What's holding banks back?

For many a small business owner with a healthy P&L statement and an ambitious agenda, getting a bank to stamp "Approved" is as tough as ever.

 

Banks are enjoying improved profits—the best, in fact, since the Great Recession of 2008. But for many a small business owner with a healthy P&L statement and an ambitious agenda, getting a bank to stamp “Approved” on a loan application can seem almost as tough as ever.

Why the reluctance to lend? For starters, banks have to comply with a number of federal regulations introduced since the Great Recession to avoid another meltdown. Those regulations can cause lending officers to sharpen their pencils when analyzing the financials of loan applicants.

A number of other factors are cited by Bill McDermott, CEO of Atlanta-based McDermott Financial Solutions (mcdfs.com). “Many banks have less money to loan because they need to maintain elevated cash reserves to comply with the Dodd–Frank Wall Street Reform and Consumer Protection Act,” he says. Any cash that needs to be stockpiled for federal review can’t be lent to small businesses.

McDermott cites another reason for bank officers to sit on their hands. “Banks make less profit on their loans than in the days prior to the Great Recession because of the current low interest rate environment,” he says. Banks typically loan money to business customers at the rate of two and a half percentage points above prime, which is the rate charged a bank’s most credit-worthy large corporations. And the prime rate, hovering recently at around 3-¼ percent, remains close to an all-time low.

Today a bank with a cost of money of one quarter percent (the rate paid for many money market funds) will typically loan money in the 5-1/4 to 6-1/4 percent interest rate range, giving the bank a five to six percent gross margin. “A bank that is loaning money at 5-1/4 percent is only making half the money it could make if the prime were five points higher,” says McDermott.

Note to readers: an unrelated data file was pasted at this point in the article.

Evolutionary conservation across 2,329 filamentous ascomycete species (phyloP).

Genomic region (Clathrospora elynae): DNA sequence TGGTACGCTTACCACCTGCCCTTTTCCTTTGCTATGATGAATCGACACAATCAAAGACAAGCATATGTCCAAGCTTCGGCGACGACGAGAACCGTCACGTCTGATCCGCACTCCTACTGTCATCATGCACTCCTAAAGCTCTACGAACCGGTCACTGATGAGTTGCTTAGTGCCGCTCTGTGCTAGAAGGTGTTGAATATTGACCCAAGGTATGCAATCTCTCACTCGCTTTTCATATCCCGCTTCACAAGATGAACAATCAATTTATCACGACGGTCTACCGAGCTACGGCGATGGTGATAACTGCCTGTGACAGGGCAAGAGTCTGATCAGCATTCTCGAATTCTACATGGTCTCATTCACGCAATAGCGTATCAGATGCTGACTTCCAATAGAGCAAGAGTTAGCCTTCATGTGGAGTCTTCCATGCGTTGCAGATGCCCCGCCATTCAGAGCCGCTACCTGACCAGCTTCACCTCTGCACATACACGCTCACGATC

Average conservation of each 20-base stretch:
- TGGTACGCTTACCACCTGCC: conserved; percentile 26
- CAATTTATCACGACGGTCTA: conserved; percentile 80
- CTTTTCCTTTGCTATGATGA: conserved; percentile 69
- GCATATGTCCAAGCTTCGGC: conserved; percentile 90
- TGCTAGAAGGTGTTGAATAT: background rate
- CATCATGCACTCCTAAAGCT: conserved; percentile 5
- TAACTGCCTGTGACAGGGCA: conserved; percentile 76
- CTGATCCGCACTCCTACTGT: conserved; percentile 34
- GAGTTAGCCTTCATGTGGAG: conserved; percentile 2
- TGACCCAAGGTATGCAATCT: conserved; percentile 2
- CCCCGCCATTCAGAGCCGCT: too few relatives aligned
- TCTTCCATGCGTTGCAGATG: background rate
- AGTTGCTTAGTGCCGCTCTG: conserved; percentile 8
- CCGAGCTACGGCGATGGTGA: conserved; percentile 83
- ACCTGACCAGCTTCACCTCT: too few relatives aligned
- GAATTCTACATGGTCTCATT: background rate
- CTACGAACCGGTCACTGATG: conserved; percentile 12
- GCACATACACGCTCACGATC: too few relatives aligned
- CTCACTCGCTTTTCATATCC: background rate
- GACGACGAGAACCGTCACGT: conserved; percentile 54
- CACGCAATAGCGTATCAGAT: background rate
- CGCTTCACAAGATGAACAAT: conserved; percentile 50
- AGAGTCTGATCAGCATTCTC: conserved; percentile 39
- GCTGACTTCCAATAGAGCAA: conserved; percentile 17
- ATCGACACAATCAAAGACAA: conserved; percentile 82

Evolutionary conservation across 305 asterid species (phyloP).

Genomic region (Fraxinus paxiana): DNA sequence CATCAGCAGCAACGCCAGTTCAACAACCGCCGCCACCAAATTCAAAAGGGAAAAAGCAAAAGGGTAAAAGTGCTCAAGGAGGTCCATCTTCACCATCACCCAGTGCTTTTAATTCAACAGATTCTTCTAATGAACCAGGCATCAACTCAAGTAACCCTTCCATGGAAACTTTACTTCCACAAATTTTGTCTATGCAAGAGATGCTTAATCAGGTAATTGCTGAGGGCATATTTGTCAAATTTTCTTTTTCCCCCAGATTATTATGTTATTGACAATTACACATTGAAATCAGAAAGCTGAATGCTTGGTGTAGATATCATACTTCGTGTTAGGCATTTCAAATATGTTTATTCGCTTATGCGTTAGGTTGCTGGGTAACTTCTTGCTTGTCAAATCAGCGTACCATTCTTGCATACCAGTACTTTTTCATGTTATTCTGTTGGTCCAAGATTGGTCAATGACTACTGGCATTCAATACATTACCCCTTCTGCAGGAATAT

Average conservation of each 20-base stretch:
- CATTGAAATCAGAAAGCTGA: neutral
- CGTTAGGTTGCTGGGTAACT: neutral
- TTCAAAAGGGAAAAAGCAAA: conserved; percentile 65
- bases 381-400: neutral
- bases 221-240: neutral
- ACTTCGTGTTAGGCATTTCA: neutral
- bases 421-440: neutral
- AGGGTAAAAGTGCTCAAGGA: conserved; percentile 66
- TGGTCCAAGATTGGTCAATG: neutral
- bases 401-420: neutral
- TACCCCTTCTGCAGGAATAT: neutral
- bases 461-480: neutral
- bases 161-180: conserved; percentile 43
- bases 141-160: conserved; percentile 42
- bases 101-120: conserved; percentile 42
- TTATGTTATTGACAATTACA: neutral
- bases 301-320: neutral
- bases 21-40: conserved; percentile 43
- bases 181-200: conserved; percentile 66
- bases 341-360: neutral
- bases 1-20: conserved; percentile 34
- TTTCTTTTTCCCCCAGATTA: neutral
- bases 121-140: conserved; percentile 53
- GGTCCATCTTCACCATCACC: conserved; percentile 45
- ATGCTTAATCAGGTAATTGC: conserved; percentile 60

Interest rate stability is still another depressant on lending activity, says McDermott. An economic environment with rising interest rates would be more favorable for banks, because they would not have to raise the rates they paid depositors as quickly as they could hike interest rates for new loans. The “spread” between the two interest rates amounts to additional profit for the bank. Absent such opportunity to make money from the spread, banks feel less incentive to make loans.

While banks see diminished opportunity for profitable lending they are also incurring expenses in two areas. The first is investment in technology for the support of mobile banking. The second is compliance with federal regulations related to legislation such as Dodd-Frank, the Patriot Act, and the Bank Secrecy Act. Given their need to make a certain level of profit to pay for all those expenses, many banks are prone to lend money only at rates less than attractive to the typical small business owner.

It all adds up to a challenging lending environment despite the favorable factors of higher bank profitability and a recovering economy. The right bank will be eager to lend, but that doesn’t mean every business will qualify. “Banks will fall over each other for a good company,” says John McQuaig, managing partner of McQuaig & Welk, the Wenatchee, Wash., based management consulting firm (mcqw.com). “But they still can’t afford to take much risk so poor quality deals will remain hard to place.”

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